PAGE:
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Victoria Falls

Victoria Falls

Mosi-Oa-Tunya. “The Smoke that Thunders.” One of the seven wonders of the natural world. Victoria Falls.

Located on the Zambezi River between the southern African countries of Zambia and Zimbabwe, Victoria Falls is neither the tallest nor widest waterfall in the world and neither does it have the greatest water flow. Its claim as the largest waterfall on earth is based on the combination of its width (over 5,600 feet) and its height (over 350 feet), which together create the largest sheet of falling water in the world. In comparison, North America’s Niagara Falls is barely 4,000 feet wide and just 170 feet high.

Uniquely, the Zambezi River leading up to the falls is not bounded by cliffs nor does it flow through a vast gorge. Instead, the river flows across a level plateau in a broad shallow valley until plunging into the deep Victoria Falls chasms. During the late rainy season as the Zambezi reaches flood stage, the falls flow rate rivals earth’s other large waterfalls, yet its mean annual flow is not even half that of Niagara. Below the falls, the Zambezi continues its descent through various falls, gorges, and rapids over the next 150 miles.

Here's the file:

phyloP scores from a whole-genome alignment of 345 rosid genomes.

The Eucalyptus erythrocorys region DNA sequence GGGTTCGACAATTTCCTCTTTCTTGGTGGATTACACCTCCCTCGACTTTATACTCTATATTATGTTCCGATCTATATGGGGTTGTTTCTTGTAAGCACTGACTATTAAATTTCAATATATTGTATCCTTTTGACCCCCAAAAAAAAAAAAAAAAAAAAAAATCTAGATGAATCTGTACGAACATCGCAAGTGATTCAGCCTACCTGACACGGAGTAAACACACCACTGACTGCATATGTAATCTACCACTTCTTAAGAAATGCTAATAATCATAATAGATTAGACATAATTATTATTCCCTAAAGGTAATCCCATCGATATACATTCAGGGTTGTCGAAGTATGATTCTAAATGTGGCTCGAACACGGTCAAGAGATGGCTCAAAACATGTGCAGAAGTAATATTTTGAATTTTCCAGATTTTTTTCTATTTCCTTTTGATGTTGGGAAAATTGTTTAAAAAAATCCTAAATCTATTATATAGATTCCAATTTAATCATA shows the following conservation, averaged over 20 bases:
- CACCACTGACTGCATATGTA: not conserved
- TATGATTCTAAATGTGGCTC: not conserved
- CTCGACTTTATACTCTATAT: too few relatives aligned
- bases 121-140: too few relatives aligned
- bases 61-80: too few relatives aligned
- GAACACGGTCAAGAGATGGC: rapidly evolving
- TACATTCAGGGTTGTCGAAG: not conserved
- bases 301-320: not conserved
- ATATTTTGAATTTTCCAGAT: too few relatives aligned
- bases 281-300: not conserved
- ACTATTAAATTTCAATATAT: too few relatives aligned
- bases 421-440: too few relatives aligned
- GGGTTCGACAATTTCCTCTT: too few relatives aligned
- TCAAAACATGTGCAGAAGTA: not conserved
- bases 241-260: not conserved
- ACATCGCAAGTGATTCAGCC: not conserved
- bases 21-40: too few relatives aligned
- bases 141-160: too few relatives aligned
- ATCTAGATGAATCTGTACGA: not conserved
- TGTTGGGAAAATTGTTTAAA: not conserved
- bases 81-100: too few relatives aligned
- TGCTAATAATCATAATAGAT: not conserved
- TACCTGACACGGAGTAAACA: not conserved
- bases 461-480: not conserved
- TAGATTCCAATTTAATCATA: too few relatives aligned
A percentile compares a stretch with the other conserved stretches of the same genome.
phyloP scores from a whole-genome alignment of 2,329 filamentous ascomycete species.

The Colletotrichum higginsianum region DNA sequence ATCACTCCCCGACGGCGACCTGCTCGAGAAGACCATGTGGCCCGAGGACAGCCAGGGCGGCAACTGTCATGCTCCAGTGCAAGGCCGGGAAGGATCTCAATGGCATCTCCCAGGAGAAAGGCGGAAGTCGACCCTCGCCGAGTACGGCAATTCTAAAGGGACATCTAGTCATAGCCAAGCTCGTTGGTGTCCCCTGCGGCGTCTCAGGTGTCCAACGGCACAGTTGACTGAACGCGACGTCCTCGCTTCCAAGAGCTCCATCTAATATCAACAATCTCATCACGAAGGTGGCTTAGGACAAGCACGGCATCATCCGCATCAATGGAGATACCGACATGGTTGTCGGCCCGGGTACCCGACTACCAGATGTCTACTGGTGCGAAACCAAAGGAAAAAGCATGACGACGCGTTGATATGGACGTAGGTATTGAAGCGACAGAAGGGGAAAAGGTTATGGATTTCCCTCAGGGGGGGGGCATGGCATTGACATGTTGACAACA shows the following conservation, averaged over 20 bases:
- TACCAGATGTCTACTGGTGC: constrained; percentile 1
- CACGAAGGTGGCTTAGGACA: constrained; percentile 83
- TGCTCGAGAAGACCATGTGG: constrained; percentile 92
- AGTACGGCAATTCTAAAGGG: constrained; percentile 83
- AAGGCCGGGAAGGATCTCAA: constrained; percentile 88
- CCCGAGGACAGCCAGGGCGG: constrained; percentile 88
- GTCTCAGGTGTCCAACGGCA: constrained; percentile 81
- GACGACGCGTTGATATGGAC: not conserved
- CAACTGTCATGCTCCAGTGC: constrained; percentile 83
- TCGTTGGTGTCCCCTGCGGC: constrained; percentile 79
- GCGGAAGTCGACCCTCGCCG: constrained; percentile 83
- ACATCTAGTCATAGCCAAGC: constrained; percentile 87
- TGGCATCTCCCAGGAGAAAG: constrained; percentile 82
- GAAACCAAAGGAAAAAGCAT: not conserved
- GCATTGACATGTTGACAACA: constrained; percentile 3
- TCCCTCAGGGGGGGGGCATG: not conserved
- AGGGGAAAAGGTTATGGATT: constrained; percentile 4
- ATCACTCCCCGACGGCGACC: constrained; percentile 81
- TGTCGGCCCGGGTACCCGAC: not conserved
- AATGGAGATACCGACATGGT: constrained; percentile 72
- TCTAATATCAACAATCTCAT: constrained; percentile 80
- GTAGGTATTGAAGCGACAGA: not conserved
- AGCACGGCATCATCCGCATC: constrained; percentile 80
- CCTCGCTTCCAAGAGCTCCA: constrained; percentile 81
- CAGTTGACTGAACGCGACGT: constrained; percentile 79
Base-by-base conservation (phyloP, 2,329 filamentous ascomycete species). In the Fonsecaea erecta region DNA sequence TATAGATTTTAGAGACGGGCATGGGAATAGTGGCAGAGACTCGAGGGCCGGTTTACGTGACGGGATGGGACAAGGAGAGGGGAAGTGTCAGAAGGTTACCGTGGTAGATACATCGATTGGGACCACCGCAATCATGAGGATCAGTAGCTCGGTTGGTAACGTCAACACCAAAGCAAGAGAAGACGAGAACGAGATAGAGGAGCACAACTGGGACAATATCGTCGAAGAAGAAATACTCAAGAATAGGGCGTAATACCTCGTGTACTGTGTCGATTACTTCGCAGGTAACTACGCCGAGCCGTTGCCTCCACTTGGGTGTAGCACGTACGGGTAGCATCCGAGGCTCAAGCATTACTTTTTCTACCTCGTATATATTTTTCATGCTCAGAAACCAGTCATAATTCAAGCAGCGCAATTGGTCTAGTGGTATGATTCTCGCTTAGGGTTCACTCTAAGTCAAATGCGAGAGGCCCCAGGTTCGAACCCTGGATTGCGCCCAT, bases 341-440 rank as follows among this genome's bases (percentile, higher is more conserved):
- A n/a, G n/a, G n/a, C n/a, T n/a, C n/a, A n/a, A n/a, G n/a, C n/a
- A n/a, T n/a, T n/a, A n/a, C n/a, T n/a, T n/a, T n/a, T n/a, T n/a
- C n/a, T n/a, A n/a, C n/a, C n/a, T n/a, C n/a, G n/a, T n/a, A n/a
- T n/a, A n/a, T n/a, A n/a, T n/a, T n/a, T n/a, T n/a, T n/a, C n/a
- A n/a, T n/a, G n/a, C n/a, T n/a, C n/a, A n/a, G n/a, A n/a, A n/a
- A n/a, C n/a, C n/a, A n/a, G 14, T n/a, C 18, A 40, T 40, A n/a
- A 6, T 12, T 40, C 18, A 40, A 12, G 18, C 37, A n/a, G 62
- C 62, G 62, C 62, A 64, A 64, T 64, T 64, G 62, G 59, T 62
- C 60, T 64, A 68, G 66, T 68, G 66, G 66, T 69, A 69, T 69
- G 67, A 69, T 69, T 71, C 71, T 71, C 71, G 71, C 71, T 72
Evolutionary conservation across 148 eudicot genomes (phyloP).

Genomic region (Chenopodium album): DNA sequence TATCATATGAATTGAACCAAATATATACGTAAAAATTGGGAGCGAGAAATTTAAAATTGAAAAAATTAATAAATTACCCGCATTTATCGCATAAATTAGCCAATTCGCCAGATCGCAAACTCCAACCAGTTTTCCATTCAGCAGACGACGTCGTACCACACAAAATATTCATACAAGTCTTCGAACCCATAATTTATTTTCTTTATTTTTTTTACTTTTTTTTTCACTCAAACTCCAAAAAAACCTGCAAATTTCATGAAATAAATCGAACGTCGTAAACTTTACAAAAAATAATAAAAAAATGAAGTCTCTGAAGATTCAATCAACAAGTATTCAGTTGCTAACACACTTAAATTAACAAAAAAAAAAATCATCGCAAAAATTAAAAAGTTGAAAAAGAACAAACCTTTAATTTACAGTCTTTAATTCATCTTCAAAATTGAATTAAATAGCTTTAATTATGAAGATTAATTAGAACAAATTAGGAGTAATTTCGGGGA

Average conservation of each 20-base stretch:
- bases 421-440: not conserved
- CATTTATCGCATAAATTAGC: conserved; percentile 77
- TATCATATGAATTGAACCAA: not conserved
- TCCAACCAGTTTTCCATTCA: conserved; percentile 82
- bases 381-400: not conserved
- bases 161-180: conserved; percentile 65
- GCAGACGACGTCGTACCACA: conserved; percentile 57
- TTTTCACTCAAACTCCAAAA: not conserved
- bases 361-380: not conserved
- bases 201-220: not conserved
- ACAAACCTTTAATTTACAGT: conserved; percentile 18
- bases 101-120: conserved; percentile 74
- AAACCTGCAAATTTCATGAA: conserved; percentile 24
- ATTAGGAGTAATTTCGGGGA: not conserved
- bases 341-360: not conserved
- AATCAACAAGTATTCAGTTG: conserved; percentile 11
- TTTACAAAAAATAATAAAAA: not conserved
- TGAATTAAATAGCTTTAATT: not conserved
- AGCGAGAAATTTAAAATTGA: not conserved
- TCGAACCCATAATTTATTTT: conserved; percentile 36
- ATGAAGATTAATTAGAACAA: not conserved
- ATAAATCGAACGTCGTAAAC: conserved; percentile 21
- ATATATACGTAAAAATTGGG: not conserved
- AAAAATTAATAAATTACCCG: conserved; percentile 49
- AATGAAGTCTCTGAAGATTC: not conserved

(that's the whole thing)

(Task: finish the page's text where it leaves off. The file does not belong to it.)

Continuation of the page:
The falls famously received their modern name honoring the British queen from the Scottish missionary and explorer, David Livingstone, who in the mid-nineteenth century became the first European to view the falls. During the British empire’s rule of Northern and Southern Rhodesia (Zambia and Zimbabwe, respectively), the falls became an increasingly popular attraction with the newly built Victoria Falls Town becoming the hub of local tourism.

Today, Victoria Falls hosts over a quarter of a million tourists each year. Commissioned in 1900, the Victoria Falls bridge provides a spectacular perspective. Any activity you can imagine is offered at the falls, from swimming to the very lip of the falls from above to whitewater rafting in the gorges below. Zambia’s Mosi-Oa-Tunya National Park offers the region’s best game-viewing opportunities.

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